What is Martin Luther King, Jr. Day All About?
It is easy for us to confuse what Martin Luther King, Jr. Day and this weekend are about.
Some of us think this weekend is about football playoff games or college basketball. Many of us are just grateful for an extra day off from work this weekend.
I know people who seem to think the name Martin Luther King, Jr. is too long for a holiday. People talk about MLK Day. It does not help us understand what this holiday is all about.
We may have very little information about this man named Martin Luther King, Jr. Some of us believe he was a rabble rousing troublemaker and others see him as a dreamer. He falls into that category of people who lived a long time ago we name holidays after.
We may have heard his name but we have not heard his story. A few of us have attended schools or driven on streets named for him.
Some of us have a vague idea this holiday has something to do with racial justice.
Our first step toward understanding this holiday and the person for whom it is named can be by reading and watching. We can find Dr.King on YouTube and we can read the words he wrote.
This weekend is an excellent opportunity to begin spending time exploring Dr. King’s life and times.
When we take time to understand Dr. King’s background we can begin to appreciate why there is a holiday with his name on it.
As we learn about his experiences we are better able to put ourselves in his place. Our understanding of Dr.King helps us celebrate his holiday.
Who Was Martin Luther King, Jr?
Martin Luther King, Jr. was born in Atlanta, Georgia. He was born over ten years after Nelson Mandela, and over two years before Desmond Tutu were born in South Africa.
Dr. King is the only African-American person, as well as the only member of the clergy, for whom the United States has designated a national holiday. He was not a perfect person, but he accomplished a great deal in a short lifetime.
The eldest son of an African-American minister, he grew up in a relative comfort within a segregated society. The church and the expectations of his family played central roles in his early life. A graduate of Morehouse College, he attended seminary in Pennsylvania and did his doctoral work at Boston University. In graduate school he became familiar with the thinking of Christian theologians including Walter Rauschenbusch and Reinhold Neibuhr, as well as the writing and work of Leo Tolstoy in Russia, Henry David Thoreau, and Mahatma Gandhi in India.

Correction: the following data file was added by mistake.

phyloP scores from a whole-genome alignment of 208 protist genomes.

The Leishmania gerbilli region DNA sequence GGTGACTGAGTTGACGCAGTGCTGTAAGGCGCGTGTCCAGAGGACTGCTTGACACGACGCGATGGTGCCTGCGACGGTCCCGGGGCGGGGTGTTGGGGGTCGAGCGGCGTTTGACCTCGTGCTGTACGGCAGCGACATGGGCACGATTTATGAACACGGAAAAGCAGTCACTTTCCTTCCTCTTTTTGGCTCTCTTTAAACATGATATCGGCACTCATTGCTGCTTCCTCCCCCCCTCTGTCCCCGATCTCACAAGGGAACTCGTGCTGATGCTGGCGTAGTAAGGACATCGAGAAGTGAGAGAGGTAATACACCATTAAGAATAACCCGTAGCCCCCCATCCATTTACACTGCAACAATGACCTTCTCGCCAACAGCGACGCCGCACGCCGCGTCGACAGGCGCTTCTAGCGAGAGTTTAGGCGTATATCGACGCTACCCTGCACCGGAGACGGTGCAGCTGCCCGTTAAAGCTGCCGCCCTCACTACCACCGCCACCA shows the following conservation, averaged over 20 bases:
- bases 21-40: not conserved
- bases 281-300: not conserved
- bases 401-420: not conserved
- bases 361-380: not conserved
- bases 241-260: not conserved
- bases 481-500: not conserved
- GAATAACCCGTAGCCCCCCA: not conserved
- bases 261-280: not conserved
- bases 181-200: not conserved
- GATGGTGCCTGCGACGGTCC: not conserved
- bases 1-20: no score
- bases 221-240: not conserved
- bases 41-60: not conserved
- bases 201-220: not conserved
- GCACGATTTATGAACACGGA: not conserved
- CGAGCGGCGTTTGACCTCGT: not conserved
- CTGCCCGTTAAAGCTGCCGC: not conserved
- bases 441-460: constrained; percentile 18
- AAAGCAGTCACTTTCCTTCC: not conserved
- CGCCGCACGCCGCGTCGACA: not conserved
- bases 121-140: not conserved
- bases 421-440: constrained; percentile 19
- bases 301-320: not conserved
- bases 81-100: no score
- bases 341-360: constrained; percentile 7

At home in the world of education and ideas, he worked throughout the rest of his life to put his core values into practice, to make a meaningful difference.
After completing his education at the age of 25, Rev. Dr. Martin Luther King, Jr., became the pastor of Dexter Avenue Baptist Church in Montgomery, Alabama. Six months after arriving, he was asked to take a leadership role in an effort to change Montgomery’s policy of segregation in public transportation.Dr. King’s life and accomplishments were shaped by his earliest experiences. His speaking and writing, and his work to bring more justice and reconciliation to American society, grew out of his own personal values and the values of the people he inspired around him.
He was shot and killed when he was 39 years old in Memphis, Tennessee.
How We Practice Martin Luther King, Jr. Day
Many of us have complex traditions for how we spend certain holidays while we apparently ignore others. I know people who have complicated networks of practices for Valentine’s Day and Thanksgiving, for example.
Some of us may think Martin Luther King, Jr. Day only became a holiday recently. We have not taken time to decide what our practices will be. Each year we think about what we would like to do, but then we are tired and we end up doing nothing. Our Martin Luther King, Jr. Day practices are remarkably similar to how we practice Saturdays.
This year, since we are exploring Dr. King’s life and writings, we have an opportunity to change our practices.
Reading and watching Dr. King can be a good place to begin. We may be able to find places where the words he wrote will be read on his day and we can listen with others. Some of us will want to read or listen and spend some time reflecting on what he said.
We might want to spend some time by ourselves listening to sacred stillness and considering how to practice Dr.King and his holiday.
Each of us can find our own ways to practice.
A Contemplative Approach to Martin Luther King, Jr. Day
Our understanding of the life of Martin Luther King, Jr. shapes our practices of his holiday.
We explore who Dr. King was and what he did. Some of us take time to watch him on video and read the words he wrote. We learn about his experience and his teachings.
Reflecting on Dr. King includes understanding the wisdom we find about him in our culture, our own spiritual tradition, our own experiences, and what we believe. As we reflect we begin to find our own questions and insights about Dr. King and his holiday.
Spending time with our insights and questions shows us how we will practice Martin Luther King, Jr. Day. Each time we reflect gives us new questions and new insights which shape our practice.
Martin Luther King, Jr., like all of us, was a complex person. The more we understand the deeper our practice becomes.
Our understanding of Martin Luther King, Jr. shapes what bis holiday is about for us.
What understanding of Martin Luther King, Jr. will we put into practice today?
How will our questions and insights about Martin Luther King, Jr. shape our behavior?
[Image by National Park Service]
Greg Richardson is a spiritual life mentor and coach in Southern California. He has served as an assistant district attorney, an associate university professor, and is a lay Oblate with New Camaldoli Hermitage near Big Sur, California. Greg’s website is StrategicMonk.com and his email address is StrategicMonk@gmail.com.